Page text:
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The largest benefit of HT 3.0 is the near-double bandwidth increase
HyperTransport 2.0 bandwidth woes got you down? Say no more, HT 3.0 is here!

The HyperTransport Consortium just announced (PDF) the 3.0 revision of the HyperTransport interconnect.  HyperTransport obtained instant fame when AMD picked up the bus protocol for the Athlon 64 and Opteron series processors.  The bus is one of the industry's most open and fastest available already, but 3.0 adds dozens of new features and increased bandwidth.

The most apparent change for HT 3.0 is the bump in the data rate clock.  HyperTransport 2.0 had a maximum clock of 1.4GHz; HT 3.0 increases that to 2.6GHz.  This brings the total bandwidth available up to 20.8GBps.  Additionally, HT 3.0 adds hot-plugging so devices can be inserted and removed from the HT layer on the fly.  Power management and AC interconnect mode also played a large part in the newest standard -- HT 3.0 will now transmit up to one meter at the maximum specified clock speed with no signal loss.  Effectively, HyperTransport can be used to connect from one machine to another in the correct conditions. DailyTech previously spoke to PathScale, a company focused on making high-speed InfiniBand interconnects. According to PathScale, AMD's HyperTransport interconnect provides greater overall bandwidth and scalability over anything else currently available.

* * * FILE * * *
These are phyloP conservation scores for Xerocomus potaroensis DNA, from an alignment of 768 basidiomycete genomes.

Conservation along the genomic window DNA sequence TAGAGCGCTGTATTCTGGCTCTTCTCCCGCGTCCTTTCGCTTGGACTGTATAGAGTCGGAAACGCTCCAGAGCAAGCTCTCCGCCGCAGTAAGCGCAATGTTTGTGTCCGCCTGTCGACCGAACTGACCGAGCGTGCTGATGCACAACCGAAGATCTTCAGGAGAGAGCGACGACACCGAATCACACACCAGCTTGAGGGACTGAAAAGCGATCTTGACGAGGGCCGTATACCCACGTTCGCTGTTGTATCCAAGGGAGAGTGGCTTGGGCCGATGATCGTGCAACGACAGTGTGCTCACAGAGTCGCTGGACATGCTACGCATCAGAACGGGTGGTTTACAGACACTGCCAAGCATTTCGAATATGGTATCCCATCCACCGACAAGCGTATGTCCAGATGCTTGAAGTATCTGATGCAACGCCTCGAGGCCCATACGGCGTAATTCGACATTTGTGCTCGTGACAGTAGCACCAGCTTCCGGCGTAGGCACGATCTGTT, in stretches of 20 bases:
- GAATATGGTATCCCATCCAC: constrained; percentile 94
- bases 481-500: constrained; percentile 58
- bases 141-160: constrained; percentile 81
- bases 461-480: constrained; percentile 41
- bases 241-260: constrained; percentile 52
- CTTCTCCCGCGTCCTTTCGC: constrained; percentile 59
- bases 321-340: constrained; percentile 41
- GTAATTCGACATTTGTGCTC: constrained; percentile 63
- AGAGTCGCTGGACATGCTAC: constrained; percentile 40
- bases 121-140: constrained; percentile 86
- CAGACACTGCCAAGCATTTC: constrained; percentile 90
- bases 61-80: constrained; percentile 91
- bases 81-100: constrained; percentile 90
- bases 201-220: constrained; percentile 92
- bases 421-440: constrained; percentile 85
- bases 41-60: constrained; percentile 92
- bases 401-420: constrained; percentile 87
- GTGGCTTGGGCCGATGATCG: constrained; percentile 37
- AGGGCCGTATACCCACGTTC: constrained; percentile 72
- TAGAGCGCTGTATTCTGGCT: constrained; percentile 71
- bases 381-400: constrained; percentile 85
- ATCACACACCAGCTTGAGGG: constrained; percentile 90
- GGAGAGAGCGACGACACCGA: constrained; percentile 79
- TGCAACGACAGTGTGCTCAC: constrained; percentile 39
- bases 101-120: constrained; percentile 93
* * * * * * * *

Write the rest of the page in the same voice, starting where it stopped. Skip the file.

Mario Cavalli, General Manager for the HyperTransport Consortium claims "The added performance and new features of HyperTransport 3.0 extend the applicability of HyperTransport Technology from chip-to-chip and board-to-board, all the way to chassis-to-chassis applications."

HT 3.0 also features an "un-ganging mode".   Un-ganging simply means that the HyperTransport links can dynamically reconfigure during operation.  For example, a single 1x16 HT link can be reconfigured as a 2x8 virtual HT link.  The obvious use for something like this is a processor that could reconfigure itself to run SMT via two logical cores, each with its own HT link.  After the SMT operation, the processor could configure itself back down to a single core. 

HyperTransport 3.0 was only half of the HyperTransport Consortium's announcement today.  Also announced was the HyperTransport HTX interface.  HTX is a low voltage differential signaling link designed specifically for chassis-to-chassis HyperTransport interfaces.  Essentially, the HTX connector allows the HyperTransport protocol to work over an external interface.  One practical use for this may easily become external adaptable DRCs.




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